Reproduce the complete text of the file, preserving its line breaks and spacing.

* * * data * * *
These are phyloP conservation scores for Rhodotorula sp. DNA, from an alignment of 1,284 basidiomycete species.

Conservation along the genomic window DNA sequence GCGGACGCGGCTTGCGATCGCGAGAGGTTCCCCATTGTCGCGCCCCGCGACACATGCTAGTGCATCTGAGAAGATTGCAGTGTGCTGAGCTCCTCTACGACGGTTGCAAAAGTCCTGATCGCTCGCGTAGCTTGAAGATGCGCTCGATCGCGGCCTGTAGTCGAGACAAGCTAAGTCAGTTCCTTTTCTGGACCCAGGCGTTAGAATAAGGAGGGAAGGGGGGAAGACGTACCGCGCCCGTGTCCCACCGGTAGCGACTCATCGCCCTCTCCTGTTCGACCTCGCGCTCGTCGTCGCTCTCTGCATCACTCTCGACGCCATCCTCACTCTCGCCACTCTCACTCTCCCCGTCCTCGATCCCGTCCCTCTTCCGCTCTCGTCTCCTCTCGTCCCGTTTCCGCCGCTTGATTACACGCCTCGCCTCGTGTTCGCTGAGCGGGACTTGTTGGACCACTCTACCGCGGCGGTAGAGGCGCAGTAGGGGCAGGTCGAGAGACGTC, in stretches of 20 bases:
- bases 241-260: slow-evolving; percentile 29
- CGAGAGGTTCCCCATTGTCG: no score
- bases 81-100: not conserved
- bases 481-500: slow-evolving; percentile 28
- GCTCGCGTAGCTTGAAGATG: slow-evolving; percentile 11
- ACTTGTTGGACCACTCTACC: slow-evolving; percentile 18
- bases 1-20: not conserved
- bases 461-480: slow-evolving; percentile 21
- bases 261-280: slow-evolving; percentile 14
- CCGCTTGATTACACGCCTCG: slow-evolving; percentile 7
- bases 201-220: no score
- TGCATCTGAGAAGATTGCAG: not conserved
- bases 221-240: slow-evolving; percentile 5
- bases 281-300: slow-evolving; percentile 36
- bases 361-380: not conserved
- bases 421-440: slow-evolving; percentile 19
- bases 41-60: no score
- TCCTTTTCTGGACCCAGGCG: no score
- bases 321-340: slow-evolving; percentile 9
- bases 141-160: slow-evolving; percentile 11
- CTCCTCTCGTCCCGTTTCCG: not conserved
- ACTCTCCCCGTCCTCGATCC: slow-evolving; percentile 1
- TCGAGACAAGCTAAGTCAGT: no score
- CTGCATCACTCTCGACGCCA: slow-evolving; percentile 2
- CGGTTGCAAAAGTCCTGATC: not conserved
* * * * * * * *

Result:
These are phyloP conservation scores for Rhodotorula sp. DNA, from an alignment of 1,284 basidiomycete species.

Conservation along the genomic window DNA sequence GCGGACGCGGCTTGCGATCGCGAGAGGTTCCCCATTGTCGCGCCCCGCGACACATGCTAGTGCATCTGAGAAGATTGCAGTGTGCTGAGCTCCTCTACGACGGTTGCAAAAGTCCTGATCGCTCGCGTAGCTTGAAGATGCGCTCGATCGCGGCCTGTAGTCGAGACAAGCTAAGTCAGTTCCTTTTCTGGACCCAGGCGTTAGAATAAGGAGGGAAGGGGGGAAGACGTACCGCGCCCGTGTCCCACCGGTAGCGACTCATCGCCCTCTCCTGTTCGACCTCGCGCTCGTCGTCGCTCTCTGCATCACTCTCGACGCCATCCTCACTCTCGCCACTCTCACTCTCCCCGTCCTCGATCCCGTCCCTCTTCCGCTCTCGTCTCCTCTCGTCCCGTTTCCGCCGCTTGATTACACGCCTCGCCTCGTGTTCGCTGAGCGGGACTTGTTGGACCACTCTACCGCGGCGGTAGAGGCGCAGTAGGGGCAGGTCGAGAGACGTC, in stretches of 20 bases:
- bases 241-260: slow-evolving; percentile 29
- CGAGAGGTTCCCCATTGTCG: no score
- bases 81-100: not conserved
- bases 481-500: slow-evolving; percentile 28
- GCTCGCGTAGCTTGAAGATG: slow-evolving; percentile 11
- ACTTGTTGGACCACTCTACC: slow-evolving; percentile 18
- bases 1-20: not conserved
- bases 461-480: slow-evolving; percentile 21
- bases 261-280: slow-evolving; percentile 14
- CCGCTTGATTACACGCCTCG: slow-evolving; percentile 7
- bases 201-220: no score
- TGCATCTGAGAAGATTGCAG: not conserved
- bases 221-240: slow-evolving; percentile 5
- bases 281-300: slow-evolving; percentile 36
- bases 361-380: not conserved
- bases 421-440: slow-evolving; percentile 19
- bases 41-60: no score
- TCCTTTTCTGGACCCAGGCG: no score
- bases 321-340: slow-evolving; percentile 9
- bases 141-160: slow-evolving; percentile 11
- CTCCTCTCGTCCCGTTTCCG: not conserved
- ACTCTCCCCGTCCTCGATCC: slow-evolving; percentile 1
- TCGAGACAAGCTAAGTCAGT: no score
- CTGCATCACTCTCGACGCCA: slow-evolving; percentile 2
- CGGTTGCAAAAGTCCTGATC: not conserved